of the hazards of a career in crime is the proximity to criminals. Initially, the sniper-mastermind of a small
gang of bank robbers is only concerned with keeping the cops at bay. However, he soon must contend with a shadowy
figure outside the law in Michele Placido’s The
screened last night as the closing selection of the 2012 In French with English Subtitles Film Festival in New York.
police Captain Mattei thinks he has the drop on Vincent Kaminski’s gang, but it
is the sniper-lookout who has the drop on the cops. Kaminski does his job, but it is not a clean
getaway. The married Nico has been badly
wounded. Their only option is the
disgraced suburban Dr. Feelgood, who periodically supplies morphine to gang’s
secret addict, Éric. Keep your eye on
the hail of bullets Kaminski rained down on Mattei’s men, the armed robber
could not be hotter. Nico and his
brother try to lay low and recuperate.
However, Kaminski is pinched due to a suspicious anonymous tip. Of course, no prison will hold the marksmen,
especially when he feels slightly betrayed.
certainly is not afraid of generating a body count in The Lookout. The first act
shoot-out is just a massive spectacle of flying ammunition. Yet, sensitive viewers should be warned, the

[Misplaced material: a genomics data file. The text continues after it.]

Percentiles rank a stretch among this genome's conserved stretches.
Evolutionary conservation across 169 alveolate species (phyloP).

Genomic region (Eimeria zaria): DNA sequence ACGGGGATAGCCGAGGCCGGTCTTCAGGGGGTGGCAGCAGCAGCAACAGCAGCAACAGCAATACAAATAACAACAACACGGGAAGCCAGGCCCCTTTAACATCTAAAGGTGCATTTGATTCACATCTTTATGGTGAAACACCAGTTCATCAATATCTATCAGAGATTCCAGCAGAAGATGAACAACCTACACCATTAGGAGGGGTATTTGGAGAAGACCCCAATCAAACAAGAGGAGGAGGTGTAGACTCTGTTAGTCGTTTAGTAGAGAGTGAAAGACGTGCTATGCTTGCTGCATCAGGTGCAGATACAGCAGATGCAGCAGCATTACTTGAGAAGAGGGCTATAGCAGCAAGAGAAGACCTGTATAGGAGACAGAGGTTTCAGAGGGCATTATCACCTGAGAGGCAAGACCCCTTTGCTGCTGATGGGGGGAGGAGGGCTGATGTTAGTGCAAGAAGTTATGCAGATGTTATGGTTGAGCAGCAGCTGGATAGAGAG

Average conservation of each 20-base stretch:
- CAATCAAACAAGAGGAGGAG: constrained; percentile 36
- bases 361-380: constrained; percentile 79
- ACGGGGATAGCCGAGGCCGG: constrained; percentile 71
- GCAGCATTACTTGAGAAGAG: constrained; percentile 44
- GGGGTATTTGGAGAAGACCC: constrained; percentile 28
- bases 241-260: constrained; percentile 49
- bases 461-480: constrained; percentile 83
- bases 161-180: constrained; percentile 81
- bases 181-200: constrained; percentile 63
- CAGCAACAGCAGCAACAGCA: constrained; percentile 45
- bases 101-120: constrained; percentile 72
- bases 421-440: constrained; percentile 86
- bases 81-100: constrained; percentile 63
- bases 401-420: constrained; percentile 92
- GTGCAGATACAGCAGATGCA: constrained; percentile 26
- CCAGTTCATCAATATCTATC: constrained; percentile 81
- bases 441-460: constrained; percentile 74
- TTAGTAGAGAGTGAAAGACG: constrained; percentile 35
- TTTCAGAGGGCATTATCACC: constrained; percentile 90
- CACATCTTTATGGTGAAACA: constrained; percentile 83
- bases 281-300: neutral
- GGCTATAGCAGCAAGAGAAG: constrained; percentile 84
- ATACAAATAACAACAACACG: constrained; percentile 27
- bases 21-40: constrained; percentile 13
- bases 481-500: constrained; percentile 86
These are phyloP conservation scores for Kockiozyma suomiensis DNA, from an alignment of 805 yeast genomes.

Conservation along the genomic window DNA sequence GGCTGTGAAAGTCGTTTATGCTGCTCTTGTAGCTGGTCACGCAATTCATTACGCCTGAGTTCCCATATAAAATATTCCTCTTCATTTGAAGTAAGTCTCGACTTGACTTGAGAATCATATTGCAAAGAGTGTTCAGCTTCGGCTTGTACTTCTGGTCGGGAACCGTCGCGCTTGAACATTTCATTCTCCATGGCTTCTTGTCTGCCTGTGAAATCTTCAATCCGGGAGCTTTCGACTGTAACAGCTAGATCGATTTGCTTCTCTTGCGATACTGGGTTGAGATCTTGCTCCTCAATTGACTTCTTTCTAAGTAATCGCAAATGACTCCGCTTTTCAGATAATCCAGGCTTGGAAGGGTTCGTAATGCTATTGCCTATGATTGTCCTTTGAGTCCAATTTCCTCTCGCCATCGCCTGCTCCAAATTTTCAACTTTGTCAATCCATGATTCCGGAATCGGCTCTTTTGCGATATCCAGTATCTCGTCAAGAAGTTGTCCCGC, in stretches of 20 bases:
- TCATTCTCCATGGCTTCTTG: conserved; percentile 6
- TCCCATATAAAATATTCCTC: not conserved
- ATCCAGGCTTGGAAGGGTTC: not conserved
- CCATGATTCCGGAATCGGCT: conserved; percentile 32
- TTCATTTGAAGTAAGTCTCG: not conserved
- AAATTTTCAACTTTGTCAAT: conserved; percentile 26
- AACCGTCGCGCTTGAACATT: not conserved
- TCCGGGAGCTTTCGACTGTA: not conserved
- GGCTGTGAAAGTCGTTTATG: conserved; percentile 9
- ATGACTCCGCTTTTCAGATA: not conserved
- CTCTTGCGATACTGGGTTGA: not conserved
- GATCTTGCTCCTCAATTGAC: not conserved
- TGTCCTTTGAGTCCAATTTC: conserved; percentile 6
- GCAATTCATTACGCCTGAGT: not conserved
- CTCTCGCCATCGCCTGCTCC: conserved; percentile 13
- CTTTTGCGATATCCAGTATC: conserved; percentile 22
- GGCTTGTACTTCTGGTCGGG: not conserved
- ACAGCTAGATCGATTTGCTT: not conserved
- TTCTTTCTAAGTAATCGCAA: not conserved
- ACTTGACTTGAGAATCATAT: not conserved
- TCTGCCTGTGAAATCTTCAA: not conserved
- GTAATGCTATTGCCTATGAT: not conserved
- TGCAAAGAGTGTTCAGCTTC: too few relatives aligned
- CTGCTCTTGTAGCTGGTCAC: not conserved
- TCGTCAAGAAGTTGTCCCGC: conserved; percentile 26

film takes a dark detour into rather shocking territory, much to the surprise
of both cops and robbers. It is not for
the delicate, but The Lookout has
some real jolts in store. Indeed, Placido
pivots into left field relatively agilely, pulling viewers along with his
ultra-slick Michael Mann style.
Kaminski, Mathieu Kassovitz broods like a monster and comes across convincingly
hardnosed, in a wiry kind of way. Daniel
Auteuil certainly knows how to play a civil servant under pressure, also acquitting
himself rather well for a middle-aged guy in the believably staged action
scenes. Olivier Gourmet is simply
chilling as the underground sawbones, in ways that would be spoilery to
explain. In fact, the large ensemble
cast of dozens all look pretty credible as either cops or robbers.
Lookout is exactly the sort
of French film that exports well, with a story that could easily be transferred
to an American city like New York without jeopardizing its dramatic
integrity. Gritty in tone but super cool
visually (thanks to cinematographer Arnaldo Catinari), The Lookout delivers for fans of Mann’s Heat and Affleck’s The Town. It ought to have a plenty of action on the
festival circuit, driven by its star power.
A strong closer, it capped three days of entertaining French Cinema
programmed by the In French with English Subtitles Film Festival, who donated
all their proceeds to the Metro New York Make-a-Wish Foundation, Entraide Française,
and Hurricane Sandy relief efforts.
Labels: Cop Movies, Daniel Auteuil, French Cinema, IFWES '12, Mathieu Kassovitz